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No Limit Hold'em:
Finding Your Game:
Poker Training- Preflop Odds
Determining Odds Preflop
There are exactly 1,326 different ways you can be dealt 2
card combinations in the standard deck. How do we come up with
this number? Think of it this way, the odds of dealing any card
you name off the top of the deck are one in fifty-two. The odds
of dealing the next card you name are one in fifty-one or 52 x
51= 2,652. These cards can come in either order so divide by two
and you end up with 1,326.
1:326 is a very important number for a hold'em player. This is a number you're going to have to memorize if your committed to winning at hold'em more consistently. By now you can see how a knowledge of mathematics is crucial. (Note: there are many online interfacing odds calculators that offer quick odds statistics however, I suggest you learn not to rely on them exclusively. Most pros have learned to memorize and calculate without them.) Many of the decisions you will have to make at hold'em involve knowing this number.
Now, there are only six ways to be dealt each pair. You only have 4 cards of each rank to work with when creating pairs and there are only six possible combinations. They are:
1. / 2. / 3. / 4. / 5. / 6. /
Any two cards that are not a pair can come in sixteen different ways. Let's look at AK for an example, the A can combine with each of the four different kings, as can the A, the A, and the A. Four aces combining with four kings makes sixteen possible combinations. They are:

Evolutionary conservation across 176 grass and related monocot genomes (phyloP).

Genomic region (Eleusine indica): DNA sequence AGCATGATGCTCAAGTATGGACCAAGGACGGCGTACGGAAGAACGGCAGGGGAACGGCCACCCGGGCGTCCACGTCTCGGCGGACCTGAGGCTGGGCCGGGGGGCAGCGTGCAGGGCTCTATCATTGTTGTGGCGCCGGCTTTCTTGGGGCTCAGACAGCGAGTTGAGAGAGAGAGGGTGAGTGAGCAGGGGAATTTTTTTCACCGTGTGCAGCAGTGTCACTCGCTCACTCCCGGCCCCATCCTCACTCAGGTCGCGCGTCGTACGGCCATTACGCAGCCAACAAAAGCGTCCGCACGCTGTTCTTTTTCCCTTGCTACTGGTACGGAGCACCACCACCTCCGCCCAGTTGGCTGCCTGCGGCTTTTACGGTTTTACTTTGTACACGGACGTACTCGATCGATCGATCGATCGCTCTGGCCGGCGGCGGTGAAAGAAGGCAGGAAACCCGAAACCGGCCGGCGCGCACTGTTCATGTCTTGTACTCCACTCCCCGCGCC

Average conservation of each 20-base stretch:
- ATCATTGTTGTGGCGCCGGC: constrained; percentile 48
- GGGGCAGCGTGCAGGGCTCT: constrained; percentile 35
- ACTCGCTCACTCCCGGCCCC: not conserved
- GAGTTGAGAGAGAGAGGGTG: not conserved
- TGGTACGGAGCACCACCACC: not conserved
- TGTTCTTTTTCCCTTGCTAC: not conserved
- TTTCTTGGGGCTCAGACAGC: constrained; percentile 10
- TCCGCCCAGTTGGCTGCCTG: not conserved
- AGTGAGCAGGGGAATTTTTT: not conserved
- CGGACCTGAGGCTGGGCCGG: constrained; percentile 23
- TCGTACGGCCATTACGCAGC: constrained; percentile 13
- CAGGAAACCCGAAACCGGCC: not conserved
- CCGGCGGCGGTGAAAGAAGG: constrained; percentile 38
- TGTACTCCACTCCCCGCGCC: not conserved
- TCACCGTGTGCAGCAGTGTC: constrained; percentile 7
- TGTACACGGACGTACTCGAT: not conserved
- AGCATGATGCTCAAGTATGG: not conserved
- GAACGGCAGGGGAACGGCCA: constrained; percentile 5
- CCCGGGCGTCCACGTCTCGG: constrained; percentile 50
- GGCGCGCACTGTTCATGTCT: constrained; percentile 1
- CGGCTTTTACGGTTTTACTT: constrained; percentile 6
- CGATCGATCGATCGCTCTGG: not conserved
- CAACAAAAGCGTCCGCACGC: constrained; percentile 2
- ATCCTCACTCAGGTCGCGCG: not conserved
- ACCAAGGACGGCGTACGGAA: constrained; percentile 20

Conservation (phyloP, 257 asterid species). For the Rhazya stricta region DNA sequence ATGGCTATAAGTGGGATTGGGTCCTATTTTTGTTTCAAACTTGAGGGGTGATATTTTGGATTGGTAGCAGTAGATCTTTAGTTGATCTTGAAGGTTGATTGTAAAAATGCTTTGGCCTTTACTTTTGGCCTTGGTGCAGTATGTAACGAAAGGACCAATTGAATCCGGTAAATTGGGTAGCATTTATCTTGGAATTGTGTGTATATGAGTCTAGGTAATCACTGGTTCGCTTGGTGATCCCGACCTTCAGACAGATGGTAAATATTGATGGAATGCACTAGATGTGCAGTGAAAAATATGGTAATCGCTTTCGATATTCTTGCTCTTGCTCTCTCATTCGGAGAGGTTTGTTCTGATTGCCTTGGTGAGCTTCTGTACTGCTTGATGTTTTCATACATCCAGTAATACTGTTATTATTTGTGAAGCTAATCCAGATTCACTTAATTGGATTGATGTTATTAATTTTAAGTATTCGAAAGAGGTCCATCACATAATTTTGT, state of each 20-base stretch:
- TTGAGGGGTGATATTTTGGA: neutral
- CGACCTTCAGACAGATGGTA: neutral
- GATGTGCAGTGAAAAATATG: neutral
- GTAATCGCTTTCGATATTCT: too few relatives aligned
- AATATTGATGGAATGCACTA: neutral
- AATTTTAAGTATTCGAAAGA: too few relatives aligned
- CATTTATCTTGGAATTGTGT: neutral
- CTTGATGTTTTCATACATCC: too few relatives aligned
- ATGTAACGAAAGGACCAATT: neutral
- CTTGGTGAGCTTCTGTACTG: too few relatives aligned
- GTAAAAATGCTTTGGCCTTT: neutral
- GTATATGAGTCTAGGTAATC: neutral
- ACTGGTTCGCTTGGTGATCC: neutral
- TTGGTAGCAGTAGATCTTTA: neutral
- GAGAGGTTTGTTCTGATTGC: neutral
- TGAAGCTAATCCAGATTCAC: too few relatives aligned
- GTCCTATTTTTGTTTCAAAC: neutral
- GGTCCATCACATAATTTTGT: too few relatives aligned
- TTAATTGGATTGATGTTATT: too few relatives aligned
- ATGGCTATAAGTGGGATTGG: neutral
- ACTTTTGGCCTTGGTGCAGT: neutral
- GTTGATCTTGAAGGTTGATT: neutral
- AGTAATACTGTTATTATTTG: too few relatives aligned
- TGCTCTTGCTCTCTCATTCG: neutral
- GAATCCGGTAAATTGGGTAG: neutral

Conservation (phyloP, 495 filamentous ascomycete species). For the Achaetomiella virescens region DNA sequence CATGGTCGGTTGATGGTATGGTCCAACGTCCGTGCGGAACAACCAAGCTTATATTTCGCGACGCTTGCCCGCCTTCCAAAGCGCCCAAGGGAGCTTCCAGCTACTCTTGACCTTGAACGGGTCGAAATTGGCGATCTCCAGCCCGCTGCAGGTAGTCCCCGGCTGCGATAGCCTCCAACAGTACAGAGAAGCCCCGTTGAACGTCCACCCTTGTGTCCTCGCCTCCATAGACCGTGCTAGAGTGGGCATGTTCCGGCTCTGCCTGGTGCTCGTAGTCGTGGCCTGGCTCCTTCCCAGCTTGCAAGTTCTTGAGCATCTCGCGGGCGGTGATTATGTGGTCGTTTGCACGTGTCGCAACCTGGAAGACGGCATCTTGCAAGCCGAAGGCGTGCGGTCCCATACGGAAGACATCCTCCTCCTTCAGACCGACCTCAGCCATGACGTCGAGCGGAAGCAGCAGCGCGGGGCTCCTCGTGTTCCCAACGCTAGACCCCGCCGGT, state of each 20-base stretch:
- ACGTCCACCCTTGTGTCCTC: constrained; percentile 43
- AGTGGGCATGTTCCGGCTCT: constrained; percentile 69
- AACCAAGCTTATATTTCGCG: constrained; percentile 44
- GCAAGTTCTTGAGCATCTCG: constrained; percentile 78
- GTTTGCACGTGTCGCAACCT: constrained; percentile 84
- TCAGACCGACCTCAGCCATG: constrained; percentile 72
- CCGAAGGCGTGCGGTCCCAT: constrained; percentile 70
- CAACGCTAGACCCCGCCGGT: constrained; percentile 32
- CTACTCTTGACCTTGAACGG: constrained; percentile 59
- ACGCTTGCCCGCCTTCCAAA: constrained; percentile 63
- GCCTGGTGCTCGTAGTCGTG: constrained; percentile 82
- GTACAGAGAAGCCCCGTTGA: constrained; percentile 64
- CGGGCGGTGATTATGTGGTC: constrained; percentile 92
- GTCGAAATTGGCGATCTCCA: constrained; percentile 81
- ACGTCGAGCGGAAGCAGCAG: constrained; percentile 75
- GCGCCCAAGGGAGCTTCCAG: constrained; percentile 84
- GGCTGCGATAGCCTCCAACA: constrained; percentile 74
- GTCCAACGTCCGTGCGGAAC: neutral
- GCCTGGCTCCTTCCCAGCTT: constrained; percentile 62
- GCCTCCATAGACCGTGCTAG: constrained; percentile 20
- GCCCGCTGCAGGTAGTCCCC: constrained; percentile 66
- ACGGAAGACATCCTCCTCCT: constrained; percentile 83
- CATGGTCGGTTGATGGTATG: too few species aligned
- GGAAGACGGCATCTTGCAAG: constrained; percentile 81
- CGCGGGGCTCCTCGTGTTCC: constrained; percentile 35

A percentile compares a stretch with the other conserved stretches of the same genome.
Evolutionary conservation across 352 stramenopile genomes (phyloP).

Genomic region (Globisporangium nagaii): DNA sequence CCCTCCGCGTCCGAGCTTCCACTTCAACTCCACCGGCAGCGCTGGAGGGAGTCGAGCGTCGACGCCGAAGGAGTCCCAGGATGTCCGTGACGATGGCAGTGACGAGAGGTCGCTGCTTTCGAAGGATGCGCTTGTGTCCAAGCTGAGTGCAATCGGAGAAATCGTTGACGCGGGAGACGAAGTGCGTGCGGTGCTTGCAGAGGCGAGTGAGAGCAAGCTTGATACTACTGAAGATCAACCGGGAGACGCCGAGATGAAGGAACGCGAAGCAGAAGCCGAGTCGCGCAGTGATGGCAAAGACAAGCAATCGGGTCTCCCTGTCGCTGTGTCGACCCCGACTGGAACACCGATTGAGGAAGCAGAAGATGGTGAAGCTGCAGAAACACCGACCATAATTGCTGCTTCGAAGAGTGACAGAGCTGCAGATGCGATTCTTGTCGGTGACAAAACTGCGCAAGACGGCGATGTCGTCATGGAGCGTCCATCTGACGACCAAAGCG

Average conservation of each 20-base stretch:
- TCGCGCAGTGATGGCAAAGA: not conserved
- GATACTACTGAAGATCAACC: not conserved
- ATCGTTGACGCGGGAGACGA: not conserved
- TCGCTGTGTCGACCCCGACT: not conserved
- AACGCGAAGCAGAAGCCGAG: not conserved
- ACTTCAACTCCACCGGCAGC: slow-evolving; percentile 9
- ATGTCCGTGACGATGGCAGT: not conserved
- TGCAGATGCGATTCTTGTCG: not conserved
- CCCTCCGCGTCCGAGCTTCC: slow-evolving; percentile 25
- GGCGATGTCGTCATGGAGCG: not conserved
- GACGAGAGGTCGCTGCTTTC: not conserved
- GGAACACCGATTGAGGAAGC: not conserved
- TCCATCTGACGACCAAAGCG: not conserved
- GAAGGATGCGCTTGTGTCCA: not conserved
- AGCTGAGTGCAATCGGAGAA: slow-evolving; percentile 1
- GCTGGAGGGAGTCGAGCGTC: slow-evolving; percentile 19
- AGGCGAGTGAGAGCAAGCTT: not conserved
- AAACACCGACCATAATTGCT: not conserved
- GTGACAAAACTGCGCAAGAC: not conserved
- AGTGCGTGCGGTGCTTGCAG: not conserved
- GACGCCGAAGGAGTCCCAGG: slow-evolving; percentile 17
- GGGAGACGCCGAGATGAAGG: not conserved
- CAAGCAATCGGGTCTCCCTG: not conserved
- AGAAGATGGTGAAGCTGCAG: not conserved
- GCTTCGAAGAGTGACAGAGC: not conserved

3. A K
5. A K
7. A K
9. A K
11. A K
13. A K
15. A K
4. A K
6. A K
8. A K
10. A K
12. A K
14. A K
16. A Kd
Four of the combinations above are suited. This is true of
all unpaired hand combinations so, since 16/4=4 we can deduce
that one-fourth of all unpaired two-card hands will be suited.
Now you have learned, without much work, four things:
1. There are 1,326 different hold'em hands
2. There are only six ways to make a pair.
3. There are sixteen ways to make an unpaired hand.
4. One-fourth of those unpaired hands are suited.
5. Additionally, we may deduce that by disregarding suits, there are 169 different possible two-card hands. Any one of the thirteen ranks can combine
with any one of the other thirteen ranks to make a hand (13x13=169).
6. Of the 1,326 total hands, seventy-eight of them are pairs (13 ranks x 6 combinations= 78 different pairs).
7. Since #6 above is true, one out of every seventeen hands will be a pair (1,326/78=17).
8. Since #7 is true, the odds of being dealt any pair you specify (usually aces) are one out of 221.
So if I ask you what the odds of being dealt pocket aces on the next hand, you will say?...220 to 1? Right!
You can also draw this conclusion by dividing the six ways to make pocket aces into the 1,326 possible hands (1,326/6=221).
9. With no information at all about a player's hand, you know that odds are sixteen to six (or eight to three) that he does not hold
a pocket pair. The unpaired hand is two and two-thirds more likely than the pair (6 x 2 2/3=16).